by Jaime Adame
Urban Tulsa Weekly
The student may not have been at school. Even so, his foul-mouthed message could not be ignored, Chris Payne decided.
"We had one instance where the student had been suspended and he Tweeted, 'f*** you, TPS, I'm taking the week off' or something like that," Payne, director of public information for Tulsa Public Schools, wrote in an email.
As part of his job, Payne monitors social networks to tap into discussion about Tulsa Public Schools.
It's a way to gauge community sentiment about school initiatives. This time, he spotted the profanity from a student.
"These things are all a judgment call," Payne said in an interview.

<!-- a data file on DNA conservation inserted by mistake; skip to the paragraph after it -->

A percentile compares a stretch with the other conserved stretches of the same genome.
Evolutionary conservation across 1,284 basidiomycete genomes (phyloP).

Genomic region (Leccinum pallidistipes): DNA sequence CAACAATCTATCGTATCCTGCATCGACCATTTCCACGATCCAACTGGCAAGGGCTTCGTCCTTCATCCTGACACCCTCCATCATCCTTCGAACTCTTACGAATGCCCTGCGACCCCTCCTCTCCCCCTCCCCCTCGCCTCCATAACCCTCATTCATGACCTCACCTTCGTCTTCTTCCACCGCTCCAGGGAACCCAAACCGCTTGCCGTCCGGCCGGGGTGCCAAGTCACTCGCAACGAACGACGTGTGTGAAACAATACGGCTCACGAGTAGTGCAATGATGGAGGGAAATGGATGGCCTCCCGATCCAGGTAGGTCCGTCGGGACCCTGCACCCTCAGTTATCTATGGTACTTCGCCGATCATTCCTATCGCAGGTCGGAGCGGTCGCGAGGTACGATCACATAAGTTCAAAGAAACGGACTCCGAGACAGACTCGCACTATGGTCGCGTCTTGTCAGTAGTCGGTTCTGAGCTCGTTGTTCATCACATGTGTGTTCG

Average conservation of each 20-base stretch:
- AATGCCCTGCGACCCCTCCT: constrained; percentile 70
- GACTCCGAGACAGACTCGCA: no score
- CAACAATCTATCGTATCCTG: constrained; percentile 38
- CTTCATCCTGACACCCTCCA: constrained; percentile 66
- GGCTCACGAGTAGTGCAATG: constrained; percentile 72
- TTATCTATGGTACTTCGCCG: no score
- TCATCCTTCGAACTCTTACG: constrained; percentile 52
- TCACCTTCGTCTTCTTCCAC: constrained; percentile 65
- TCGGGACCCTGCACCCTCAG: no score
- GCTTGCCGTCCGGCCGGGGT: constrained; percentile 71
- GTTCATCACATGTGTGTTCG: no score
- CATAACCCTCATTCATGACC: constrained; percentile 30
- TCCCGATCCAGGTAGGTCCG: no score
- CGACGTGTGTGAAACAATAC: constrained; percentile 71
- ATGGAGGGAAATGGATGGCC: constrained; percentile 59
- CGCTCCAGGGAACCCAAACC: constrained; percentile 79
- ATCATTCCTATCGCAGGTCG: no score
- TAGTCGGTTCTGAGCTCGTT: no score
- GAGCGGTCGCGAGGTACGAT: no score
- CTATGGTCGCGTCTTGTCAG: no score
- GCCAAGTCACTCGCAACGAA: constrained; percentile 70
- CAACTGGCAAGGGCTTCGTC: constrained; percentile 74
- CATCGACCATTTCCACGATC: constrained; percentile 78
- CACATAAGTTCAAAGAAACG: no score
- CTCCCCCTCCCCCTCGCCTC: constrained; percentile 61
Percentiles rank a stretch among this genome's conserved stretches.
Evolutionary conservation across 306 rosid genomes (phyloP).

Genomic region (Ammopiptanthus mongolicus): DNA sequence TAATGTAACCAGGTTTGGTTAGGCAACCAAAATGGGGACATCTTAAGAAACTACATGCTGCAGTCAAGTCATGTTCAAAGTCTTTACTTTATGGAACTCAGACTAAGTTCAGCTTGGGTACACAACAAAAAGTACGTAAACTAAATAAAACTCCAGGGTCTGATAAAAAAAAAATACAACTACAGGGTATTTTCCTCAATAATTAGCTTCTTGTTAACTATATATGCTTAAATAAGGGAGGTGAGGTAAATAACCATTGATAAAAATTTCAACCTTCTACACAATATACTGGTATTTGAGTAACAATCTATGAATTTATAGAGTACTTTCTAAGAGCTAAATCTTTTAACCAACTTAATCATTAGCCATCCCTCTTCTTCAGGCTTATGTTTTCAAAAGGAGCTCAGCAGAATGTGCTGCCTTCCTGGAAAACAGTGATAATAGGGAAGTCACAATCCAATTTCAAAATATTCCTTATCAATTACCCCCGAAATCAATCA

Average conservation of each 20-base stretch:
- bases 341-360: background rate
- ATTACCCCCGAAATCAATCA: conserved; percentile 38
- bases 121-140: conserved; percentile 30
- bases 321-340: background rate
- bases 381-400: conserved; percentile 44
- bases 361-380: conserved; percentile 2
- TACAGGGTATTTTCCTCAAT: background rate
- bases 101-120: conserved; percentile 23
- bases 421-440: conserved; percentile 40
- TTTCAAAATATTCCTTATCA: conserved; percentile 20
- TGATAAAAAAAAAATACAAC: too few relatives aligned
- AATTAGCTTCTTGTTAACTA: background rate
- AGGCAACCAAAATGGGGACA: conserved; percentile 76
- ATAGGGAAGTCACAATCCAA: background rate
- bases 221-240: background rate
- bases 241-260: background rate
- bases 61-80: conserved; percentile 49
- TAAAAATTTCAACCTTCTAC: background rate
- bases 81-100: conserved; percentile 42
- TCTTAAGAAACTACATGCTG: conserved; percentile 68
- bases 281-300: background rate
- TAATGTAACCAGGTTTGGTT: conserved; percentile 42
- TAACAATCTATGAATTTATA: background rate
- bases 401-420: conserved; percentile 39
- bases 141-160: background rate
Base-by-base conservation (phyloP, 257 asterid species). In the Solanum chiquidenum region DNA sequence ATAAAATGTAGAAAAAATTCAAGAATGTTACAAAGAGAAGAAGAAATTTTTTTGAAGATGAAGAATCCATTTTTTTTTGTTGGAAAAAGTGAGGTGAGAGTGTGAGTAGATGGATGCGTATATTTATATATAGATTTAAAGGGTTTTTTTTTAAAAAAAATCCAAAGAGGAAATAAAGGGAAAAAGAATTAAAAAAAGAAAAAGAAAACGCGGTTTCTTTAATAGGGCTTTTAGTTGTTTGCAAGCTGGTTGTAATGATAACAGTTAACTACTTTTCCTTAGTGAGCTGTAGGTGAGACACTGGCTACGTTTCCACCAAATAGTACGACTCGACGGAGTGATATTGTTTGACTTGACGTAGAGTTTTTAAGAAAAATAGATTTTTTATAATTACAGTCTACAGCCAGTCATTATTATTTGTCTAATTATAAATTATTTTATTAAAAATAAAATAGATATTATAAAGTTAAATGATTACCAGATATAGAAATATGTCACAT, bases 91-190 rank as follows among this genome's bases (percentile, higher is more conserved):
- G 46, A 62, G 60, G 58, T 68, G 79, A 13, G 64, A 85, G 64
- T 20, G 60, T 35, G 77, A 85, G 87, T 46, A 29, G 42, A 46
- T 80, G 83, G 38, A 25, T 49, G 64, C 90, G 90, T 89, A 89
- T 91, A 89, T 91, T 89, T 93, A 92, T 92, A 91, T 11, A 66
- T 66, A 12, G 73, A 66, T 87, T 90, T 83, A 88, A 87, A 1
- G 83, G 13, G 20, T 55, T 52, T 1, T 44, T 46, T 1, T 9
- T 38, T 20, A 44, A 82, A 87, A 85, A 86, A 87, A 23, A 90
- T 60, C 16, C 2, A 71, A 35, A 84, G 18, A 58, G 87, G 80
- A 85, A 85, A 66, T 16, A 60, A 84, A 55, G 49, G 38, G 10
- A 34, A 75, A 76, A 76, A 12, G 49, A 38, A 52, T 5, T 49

Ultimately, he informed the high school principal at the student's school about the message; Payne said he doesn't know if it led to any further punishment.
These sort of student comments -- public posts on social networking platforms -- can lead to headaches for administrators, though Payne said he's only aware of the one Tweet that called for at least potential district follow up. School administrators at all levels must balance the need to maintain order with a desire to allow free expression, while free speech advocates push against some policies as restrictive without reason...